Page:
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  • Research article
  • Open Access
  • Open Peer Review

Outcomes of cement beads and cement spacers in the treatment of bone defects associated with post-traumatic osteomyelitis

  • 1,
  • 1Email author,
  • 1,
  • 1,
  • 1 and
  • 1
BMC Musculoskeletal DisordersBMC series – open, inclusive and trusted201718:256

https://doi.org/10.1186/s12891-017-1614-1

  • Received: 28 March 2017
  • Accepted: 2 June 2017
  • Published:
Open Peer Review reports

Abstract

Background

Cement spacers (Masquelet technique) have traditionally been used for the treatment of segmental bone defects. However, no reports have used cement spacers for the treatment of small/partial segmental bone defects associated with osteomyelitis and compared the outcomes with cement beads.

Methods

We retrospectively analysed 40 patients with post-traumatic osteomyelitis of the tibia who underwent treatment, which was performed in two stages. In the first stage, thorough debridement was performed, and bone defects were filled with either antibiotic-impregnated cement beads (bead group, 18 patients) or spacers (spacer group, 22 patients). In the second stage, the cement beads or spacers were removed (for the spacer group, the induced membrane formed by the spacer was preserved) and the bone defects were filled with cancellous autografts.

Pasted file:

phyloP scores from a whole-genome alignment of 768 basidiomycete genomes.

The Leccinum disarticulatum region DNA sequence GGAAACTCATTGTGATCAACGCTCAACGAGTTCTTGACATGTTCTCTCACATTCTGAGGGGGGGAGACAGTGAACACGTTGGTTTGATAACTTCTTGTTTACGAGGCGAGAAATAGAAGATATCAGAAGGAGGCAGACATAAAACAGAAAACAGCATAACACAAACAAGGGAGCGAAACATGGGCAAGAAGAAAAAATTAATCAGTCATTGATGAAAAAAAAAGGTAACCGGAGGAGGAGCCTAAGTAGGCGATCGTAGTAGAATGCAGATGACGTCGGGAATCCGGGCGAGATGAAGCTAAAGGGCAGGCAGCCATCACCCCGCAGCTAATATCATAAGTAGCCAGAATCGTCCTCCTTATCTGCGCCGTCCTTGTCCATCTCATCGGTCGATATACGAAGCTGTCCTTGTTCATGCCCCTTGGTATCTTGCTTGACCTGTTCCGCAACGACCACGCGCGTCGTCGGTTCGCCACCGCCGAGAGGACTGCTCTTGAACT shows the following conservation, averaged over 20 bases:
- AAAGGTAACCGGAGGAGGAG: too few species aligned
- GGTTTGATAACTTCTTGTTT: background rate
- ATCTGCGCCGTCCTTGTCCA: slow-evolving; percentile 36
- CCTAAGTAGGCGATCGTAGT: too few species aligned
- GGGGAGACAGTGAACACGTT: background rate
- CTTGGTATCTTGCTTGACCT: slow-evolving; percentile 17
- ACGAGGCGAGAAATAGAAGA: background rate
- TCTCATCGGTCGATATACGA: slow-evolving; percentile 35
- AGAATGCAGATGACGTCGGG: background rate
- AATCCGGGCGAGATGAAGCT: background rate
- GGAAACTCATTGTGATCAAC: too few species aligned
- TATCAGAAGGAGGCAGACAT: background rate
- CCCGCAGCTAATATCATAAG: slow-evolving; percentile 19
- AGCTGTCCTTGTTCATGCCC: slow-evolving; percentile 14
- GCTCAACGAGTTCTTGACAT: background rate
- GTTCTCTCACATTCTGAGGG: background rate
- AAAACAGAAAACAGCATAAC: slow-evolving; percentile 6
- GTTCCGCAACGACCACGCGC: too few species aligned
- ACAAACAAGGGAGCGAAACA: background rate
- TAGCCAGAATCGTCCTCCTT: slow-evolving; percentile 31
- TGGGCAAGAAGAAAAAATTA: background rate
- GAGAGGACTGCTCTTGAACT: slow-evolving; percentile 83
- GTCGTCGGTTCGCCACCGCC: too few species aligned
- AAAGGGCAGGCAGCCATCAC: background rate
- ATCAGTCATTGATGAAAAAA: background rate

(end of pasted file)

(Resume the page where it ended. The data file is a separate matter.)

Results

All patients in the bead group had small/partial segmental bone defects after debridement, while 3 patients in the spacer group had large/segmental bone defects.

The mean volume of bone defects of the spacer group (40.4 cm3) was significantly larger than that of the bead group (32.4 cm3). The infection control rate (88.9%,16/18 vs 90.9%, 20/22), bone healing time (8.5 months vs 7.5 months) and complication rates (22.2%, 4/18 vs 27.2%, 6/22) were comparable between bead group and spacer group.

Conclusion

The results of this study suggest that cement spacers may have an infection control rate comparable to cement beads in the treatment of bone defects associated with post-traumatic osteomyelitis. Furthermore, cement spacers could be used for the reconstruction of small/partial segmental bone defects as well as for large/segmental bone defects, whereas cement beads were not suitable for the reconstruction of large/segmental bone defects.